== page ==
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New Seattle seawall aims to improve waterfront salmon habitat

Seattle’s new $410 million downtown waterfront is also acting as a huge science experiment.

Seattle’s new $410 million downtown waterfront is also acting as a huge science experiment.

If you walk the area from Colman Dock to the Seattle Aquarium, you’d notice glass panels lining the sidewalk.

“I thought it was just something to make the pier pretty,” said Emily Fuller, who visiting Seattle with her family.

The panels actually form a light-penetrating sidewalk to make the waterfront more fish-friendly, specifically salmon coming from the Green-Duwamish River into the Sound.

“Juvenile salmon don’t like to go into the dark so hopefully it will allow them to move along the shoreline naturally,” said Jeffery Cordell, a University of Washington research scientist and lead author of the aquatic research of the paneling.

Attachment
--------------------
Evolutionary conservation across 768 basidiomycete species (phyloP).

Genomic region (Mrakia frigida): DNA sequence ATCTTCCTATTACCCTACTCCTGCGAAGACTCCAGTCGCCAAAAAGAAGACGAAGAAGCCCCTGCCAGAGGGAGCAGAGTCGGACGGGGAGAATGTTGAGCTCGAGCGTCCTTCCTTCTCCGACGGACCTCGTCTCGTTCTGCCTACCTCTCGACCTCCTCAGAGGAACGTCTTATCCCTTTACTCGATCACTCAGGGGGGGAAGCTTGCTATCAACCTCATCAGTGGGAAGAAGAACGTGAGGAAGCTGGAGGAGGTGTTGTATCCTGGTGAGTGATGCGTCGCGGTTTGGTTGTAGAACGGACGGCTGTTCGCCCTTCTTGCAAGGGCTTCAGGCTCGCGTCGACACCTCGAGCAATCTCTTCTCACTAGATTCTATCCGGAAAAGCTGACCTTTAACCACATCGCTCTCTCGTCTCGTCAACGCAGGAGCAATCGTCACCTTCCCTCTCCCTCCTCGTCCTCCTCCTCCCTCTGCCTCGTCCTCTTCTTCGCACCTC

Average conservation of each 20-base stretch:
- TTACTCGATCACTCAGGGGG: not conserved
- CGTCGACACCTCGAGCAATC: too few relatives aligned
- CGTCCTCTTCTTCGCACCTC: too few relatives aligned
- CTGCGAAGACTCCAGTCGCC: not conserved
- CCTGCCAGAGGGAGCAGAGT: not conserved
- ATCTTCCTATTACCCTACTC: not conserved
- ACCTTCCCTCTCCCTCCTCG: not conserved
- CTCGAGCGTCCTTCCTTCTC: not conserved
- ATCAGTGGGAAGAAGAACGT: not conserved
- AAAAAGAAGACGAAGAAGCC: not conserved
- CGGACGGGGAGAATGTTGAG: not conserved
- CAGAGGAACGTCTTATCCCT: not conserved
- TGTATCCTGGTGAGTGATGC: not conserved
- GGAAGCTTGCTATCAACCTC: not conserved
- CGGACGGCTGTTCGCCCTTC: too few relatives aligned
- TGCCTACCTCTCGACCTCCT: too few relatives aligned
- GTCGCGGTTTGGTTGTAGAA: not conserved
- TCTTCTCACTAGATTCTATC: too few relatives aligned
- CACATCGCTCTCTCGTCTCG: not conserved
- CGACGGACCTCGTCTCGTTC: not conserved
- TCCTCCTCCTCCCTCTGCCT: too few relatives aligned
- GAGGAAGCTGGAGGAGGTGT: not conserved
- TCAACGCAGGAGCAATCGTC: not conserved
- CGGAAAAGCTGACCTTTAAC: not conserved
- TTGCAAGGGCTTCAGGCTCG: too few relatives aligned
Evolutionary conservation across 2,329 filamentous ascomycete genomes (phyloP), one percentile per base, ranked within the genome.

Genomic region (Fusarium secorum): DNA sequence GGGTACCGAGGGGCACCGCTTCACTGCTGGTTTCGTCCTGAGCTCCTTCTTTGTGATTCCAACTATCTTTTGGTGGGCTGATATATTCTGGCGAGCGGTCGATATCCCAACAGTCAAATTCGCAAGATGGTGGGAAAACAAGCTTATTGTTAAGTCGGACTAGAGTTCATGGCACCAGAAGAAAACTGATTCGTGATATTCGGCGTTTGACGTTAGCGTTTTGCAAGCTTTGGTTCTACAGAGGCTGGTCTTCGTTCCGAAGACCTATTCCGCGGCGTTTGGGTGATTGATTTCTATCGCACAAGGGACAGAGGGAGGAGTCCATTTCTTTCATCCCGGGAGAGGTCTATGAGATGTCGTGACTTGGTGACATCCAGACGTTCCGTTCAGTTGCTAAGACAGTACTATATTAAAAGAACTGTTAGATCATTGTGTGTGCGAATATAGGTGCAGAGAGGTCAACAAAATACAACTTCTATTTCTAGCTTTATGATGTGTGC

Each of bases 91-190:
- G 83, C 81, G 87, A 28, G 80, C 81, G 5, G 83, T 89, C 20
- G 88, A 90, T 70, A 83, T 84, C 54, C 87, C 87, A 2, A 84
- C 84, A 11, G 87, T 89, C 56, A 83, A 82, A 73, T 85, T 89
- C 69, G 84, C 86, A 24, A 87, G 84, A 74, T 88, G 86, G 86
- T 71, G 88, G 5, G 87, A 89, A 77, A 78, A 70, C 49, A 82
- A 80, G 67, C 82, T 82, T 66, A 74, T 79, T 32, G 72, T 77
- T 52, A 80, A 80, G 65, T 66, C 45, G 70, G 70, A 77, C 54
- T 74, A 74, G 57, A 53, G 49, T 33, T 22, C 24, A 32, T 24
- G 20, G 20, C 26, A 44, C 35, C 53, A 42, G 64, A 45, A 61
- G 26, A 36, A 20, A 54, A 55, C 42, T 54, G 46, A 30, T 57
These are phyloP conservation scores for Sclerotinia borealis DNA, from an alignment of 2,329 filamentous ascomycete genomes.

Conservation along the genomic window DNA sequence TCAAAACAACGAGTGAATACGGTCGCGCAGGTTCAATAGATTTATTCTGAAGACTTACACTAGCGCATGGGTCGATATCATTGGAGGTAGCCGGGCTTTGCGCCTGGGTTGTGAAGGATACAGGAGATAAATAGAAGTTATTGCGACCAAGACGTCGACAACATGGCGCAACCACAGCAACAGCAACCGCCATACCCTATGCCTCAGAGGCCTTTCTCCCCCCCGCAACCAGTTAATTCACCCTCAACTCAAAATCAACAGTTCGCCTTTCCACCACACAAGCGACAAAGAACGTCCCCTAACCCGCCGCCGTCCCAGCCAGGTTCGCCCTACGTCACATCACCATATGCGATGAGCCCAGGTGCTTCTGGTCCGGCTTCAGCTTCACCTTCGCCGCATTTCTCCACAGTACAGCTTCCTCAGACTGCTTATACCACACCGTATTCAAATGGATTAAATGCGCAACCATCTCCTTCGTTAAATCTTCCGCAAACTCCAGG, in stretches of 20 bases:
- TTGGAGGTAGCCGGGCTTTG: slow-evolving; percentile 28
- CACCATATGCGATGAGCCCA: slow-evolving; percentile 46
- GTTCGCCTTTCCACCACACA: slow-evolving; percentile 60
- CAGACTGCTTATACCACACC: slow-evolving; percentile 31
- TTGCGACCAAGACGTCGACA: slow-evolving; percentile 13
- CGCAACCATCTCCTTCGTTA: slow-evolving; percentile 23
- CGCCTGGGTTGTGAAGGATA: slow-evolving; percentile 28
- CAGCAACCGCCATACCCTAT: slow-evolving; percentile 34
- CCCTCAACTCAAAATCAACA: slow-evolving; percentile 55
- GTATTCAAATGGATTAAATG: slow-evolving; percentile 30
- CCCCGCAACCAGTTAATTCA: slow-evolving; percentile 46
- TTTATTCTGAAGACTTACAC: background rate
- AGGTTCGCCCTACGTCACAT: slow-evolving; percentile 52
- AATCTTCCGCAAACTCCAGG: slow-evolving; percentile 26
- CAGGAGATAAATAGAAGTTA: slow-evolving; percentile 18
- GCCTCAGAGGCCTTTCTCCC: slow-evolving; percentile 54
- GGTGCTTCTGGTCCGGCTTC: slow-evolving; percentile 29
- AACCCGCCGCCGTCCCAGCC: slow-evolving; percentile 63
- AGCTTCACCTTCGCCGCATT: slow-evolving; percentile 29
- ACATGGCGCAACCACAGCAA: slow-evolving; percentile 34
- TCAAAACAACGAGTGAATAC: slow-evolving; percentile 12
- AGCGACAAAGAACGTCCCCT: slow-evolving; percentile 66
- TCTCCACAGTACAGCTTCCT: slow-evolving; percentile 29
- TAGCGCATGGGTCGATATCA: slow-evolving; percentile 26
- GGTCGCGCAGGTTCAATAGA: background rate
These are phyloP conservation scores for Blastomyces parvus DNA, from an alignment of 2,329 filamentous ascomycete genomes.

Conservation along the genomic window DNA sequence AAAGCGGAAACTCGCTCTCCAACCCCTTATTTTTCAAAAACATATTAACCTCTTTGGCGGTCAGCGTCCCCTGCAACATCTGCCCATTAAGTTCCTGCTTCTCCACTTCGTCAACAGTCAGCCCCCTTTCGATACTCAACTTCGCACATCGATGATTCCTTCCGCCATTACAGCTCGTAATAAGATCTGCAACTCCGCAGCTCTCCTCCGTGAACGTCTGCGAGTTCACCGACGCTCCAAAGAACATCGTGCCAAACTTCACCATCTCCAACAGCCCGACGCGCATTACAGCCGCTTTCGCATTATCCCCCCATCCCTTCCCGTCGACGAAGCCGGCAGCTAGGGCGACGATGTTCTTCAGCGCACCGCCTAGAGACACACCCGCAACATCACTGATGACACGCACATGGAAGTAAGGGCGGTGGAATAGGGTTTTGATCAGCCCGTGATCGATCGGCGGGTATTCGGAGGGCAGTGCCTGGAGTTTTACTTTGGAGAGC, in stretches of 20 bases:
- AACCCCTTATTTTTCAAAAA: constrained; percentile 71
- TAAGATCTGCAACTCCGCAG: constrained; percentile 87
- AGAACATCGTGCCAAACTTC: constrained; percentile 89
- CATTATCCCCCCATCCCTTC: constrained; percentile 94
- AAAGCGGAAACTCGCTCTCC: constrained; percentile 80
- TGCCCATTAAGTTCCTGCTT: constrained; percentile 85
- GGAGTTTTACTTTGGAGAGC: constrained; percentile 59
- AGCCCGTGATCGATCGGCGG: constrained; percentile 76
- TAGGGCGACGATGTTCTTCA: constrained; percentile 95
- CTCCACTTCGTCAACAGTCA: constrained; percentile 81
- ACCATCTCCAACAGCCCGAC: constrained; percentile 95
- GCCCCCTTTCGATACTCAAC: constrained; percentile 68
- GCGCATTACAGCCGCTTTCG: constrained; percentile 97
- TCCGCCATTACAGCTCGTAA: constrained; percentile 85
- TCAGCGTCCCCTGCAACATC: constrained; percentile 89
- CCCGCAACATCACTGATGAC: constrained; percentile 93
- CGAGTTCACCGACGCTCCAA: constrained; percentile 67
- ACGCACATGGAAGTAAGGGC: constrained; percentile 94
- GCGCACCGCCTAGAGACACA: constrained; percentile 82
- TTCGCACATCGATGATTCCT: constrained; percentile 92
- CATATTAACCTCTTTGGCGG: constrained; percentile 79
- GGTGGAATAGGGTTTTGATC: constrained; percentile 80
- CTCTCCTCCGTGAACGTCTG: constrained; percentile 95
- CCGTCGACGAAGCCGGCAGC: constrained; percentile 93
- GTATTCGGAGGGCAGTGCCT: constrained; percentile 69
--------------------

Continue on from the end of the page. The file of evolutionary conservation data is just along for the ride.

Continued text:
“Glass blocks let light down and it’s an improvement that’s supposed to make it better for the fish,” said Cordell. “Letting light down so that little organisms that the fish feed on can grow.”

Most seawalls are straight concrete slabs. The new seawall features underwater structures aimed at added more sea life and invertebrates that act as food for juvenile salmon, which was based off research Cordell did from 2008-11. Cordell notes rocky wall textures and a “mattress” of rocks making the area shallower are a part of the new seawall as well.

The UW researcher said he’d already heard from cities around the world, including Sydney and Vancouver.

“Nothing like this has even been done before,” he said.

Cordell and other researchers will start decade-long study next year, in a partnership with the Seattle Department of Transportation.

Photos: Seattle seawall creates salmon friendly habitat